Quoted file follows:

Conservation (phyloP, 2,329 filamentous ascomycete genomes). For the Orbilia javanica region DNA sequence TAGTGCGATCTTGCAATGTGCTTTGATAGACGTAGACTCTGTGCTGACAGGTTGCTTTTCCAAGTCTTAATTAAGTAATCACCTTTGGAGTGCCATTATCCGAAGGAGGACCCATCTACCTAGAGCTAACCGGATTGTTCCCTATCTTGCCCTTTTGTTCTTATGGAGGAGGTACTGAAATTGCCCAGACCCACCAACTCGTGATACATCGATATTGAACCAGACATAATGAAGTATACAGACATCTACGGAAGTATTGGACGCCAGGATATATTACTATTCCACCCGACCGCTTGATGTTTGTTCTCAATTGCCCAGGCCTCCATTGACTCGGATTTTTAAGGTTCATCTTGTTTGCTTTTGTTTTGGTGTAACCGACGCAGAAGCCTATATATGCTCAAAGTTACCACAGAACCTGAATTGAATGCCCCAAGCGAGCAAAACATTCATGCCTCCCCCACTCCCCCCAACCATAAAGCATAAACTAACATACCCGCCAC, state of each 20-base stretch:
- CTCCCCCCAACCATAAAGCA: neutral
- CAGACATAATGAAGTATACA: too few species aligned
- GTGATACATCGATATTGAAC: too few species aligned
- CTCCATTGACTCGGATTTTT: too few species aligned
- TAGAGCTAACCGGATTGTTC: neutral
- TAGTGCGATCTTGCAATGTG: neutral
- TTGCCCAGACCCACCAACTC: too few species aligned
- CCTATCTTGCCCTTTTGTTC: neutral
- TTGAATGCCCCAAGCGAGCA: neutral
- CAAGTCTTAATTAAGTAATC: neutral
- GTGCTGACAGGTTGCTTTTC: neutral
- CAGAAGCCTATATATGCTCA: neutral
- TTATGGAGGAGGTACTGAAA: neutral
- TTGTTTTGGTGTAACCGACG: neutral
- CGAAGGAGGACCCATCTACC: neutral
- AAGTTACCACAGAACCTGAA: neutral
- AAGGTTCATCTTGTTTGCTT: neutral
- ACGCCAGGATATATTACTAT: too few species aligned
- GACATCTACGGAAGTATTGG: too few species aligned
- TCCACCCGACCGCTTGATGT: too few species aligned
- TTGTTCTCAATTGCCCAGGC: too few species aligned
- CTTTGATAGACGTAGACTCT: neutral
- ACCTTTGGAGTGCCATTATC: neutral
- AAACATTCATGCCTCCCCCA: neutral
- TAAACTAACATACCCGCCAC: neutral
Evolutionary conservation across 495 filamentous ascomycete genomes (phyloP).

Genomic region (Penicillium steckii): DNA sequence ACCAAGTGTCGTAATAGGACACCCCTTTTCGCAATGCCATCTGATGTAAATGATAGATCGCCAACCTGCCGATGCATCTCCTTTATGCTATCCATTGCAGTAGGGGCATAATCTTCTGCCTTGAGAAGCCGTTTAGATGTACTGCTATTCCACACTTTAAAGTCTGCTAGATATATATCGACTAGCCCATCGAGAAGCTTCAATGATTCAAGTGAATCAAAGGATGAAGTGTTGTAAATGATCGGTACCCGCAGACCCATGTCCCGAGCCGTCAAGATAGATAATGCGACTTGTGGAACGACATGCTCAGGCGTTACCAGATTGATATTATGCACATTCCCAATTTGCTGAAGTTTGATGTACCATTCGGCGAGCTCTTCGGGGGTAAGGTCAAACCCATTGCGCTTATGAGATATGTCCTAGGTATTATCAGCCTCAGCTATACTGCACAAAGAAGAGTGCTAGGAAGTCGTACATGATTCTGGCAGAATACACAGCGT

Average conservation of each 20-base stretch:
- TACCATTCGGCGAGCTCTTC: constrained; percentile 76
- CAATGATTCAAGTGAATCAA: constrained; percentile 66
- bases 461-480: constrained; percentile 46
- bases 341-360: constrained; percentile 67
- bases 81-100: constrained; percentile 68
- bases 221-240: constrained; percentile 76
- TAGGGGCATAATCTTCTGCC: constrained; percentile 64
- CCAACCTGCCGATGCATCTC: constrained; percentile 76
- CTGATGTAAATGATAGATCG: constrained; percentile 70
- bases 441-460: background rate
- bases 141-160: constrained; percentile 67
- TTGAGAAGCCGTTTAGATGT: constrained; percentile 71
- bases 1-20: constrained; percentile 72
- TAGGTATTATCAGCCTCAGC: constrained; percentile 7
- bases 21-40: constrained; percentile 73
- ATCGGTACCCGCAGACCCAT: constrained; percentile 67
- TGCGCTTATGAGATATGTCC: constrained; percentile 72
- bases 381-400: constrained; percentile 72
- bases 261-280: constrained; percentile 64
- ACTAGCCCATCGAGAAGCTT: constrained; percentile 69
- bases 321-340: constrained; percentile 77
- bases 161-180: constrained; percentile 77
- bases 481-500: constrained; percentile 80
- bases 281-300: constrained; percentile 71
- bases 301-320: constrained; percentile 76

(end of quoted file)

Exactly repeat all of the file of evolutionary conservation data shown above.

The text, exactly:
Conservation (phyloP, 2,329 filamentous ascomycete genomes). For the Orbilia javanica region DNA sequence TAGTGCGATCTTGCAATGTGCTTTGATAGACGTAGACTCTGTGCTGACAGGTTGCTTTTCCAAGTCTTAATTAAGTAATCACCTTTGGAGTGCCATTATCCGAAGGAGGACCCATCTACCTAGAGCTAACCGGATTGTTCCCTATCTTGCCCTTTTGTTCTTATGGAGGAGGTACTGAAATTGCCCAGACCCACCAACTCGTGATACATCGATATTGAACCAGACATAATGAAGTATACAGACATCTACGGAAGTATTGGACGCCAGGATATATTACTATTCCACCCGACCGCTTGATGTTTGTTCTCAATTGCCCAGGCCTCCATTGACTCGGATTTTTAAGGTTCATCTTGTTTGCTTTTGTTTTGGTGTAACCGACGCAGAAGCCTATATATGCTCAAAGTTACCACAGAACCTGAATTGAATGCCCCAAGCGAGCAAAACATTCATGCCTCCCCCACTCCCCCCAACCATAAAGCATAAACTAACATACCCGCCAC, state of each 20-base stretch:
- CTCCCCCCAACCATAAAGCA: neutral
- CAGACATAATGAAGTATACA: too few species aligned
- GTGATACATCGATATTGAAC: too few species aligned
- CTCCATTGACTCGGATTTTT: too few species aligned
- TAGAGCTAACCGGATTGTTC: neutral
- TAGTGCGATCTTGCAATGTG: neutral
- TTGCCCAGACCCACCAACTC: too few species aligned
- CCTATCTTGCCCTTTTGTTC: neutral
- TTGAATGCCCCAAGCGAGCA: neutral
- CAAGTCTTAATTAAGTAATC: neutral
- GTGCTGACAGGTTGCTTTTC: neutral
- CAGAAGCCTATATATGCTCA: neutral
- TTATGGAGGAGGTACTGAAA: neutral
- TTGTTTTGGTGTAACCGACG: neutral
- CGAAGGAGGACCCATCTACC: neutral
- AAGTTACCACAGAACCTGAA: neutral
- AAGGTTCATCTTGTTTGCTT: neutral
- ACGCCAGGATATATTACTAT: too few species aligned
- GACATCTACGGAAGTATTGG: too few species aligned
- TCCACCCGACCGCTTGATGT: too few species aligned
- TTGTTCTCAATTGCCCAGGC: too few species aligned
- CTTTGATAGACGTAGACTCT: neutral
- ACCTTTGGAGTGCCATTATC: neutral
- AAACATTCATGCCTCCCCCA: neutral
- TAAACTAACATACCCGCCAC: neutral
Evolutionary conservation across 495 filamentous ascomycete genomes (phyloP).

Genomic region (Penicillium steckii): DNA sequence ACCAAGTGTCGTAATAGGACACCCCTTTTCGCAATGCCATCTGATGTAAATGATAGATCGCCAACCTGCCGATGCATCTCCTTTATGCTATCCATTGCAGTAGGGGCATAATCTTCTGCCTTGAGAAGCCGTTTAGATGTACTGCTATTCCACACTTTAAAGTCTGCTAGATATATATCGACTAGCCCATCGAGAAGCTTCAATGATTCAAGTGAATCAAAGGATGAAGTGTTGTAAATGATCGGTACCCGCAGACCCATGTCCCGAGCCGTCAAGATAGATAATGCGACTTGTGGAACGACATGCTCAGGCGTTACCAGATTGATATTATGCACATTCCCAATTTGCTGAAGTTTGATGTACCATTCGGCGAGCTCTTCGGGGGTAAGGTCAAACCCATTGCGCTTATGAGATATGTCCTAGGTATTATCAGCCTCAGCTATACTGCACAAAGAAGAGTGCTAGGAAGTCGTACATGATTCTGGCAGAATACACAGCGT

Average conservation of each 20-base stretch:
- TACCATTCGGCGAGCTCTTC: constrained; percentile 76
- CAATGATTCAAGTGAATCAA: constrained; percentile 66
- bases 461-480: constrained; percentile 46
- bases 341-360: constrained; percentile 67
- bases 81-100: constrained; percentile 68
- bases 221-240: constrained; percentile 76
- TAGGGGCATAATCTTCTGCC: constrained; percentile 64
- CCAACCTGCCGATGCATCTC: constrained; percentile 76
- CTGATGTAAATGATAGATCG: constrained; percentile 70
- bases 441-460: background rate
- bases 141-160: constrained; percentile 67
- TTGAGAAGCCGTTTAGATGT: constrained; percentile 71
- bases 1-20: constrained; percentile 72
- TAGGTATTATCAGCCTCAGC: constrained; percentile 7
- bases 21-40: constrained; percentile 73
- ATCGGTACCCGCAGACCCAT: constrained; percentile 67
- TGCGCTTATGAGATATGTCC: constrained; percentile 72
- bases 381-400: constrained; percentile 72
- bases 261-280: constrained; percentile 64
- ACTAGCCCATCGAGAAGCTT: constrained; percentile 69
- bases 321-340: constrained; percentile 77
- bases 161-180: constrained; percentile 77
- bases 481-500: constrained; percentile 80
- bases 281-300: constrained; percentile 71
- bases 301-320: constrained; percentile 76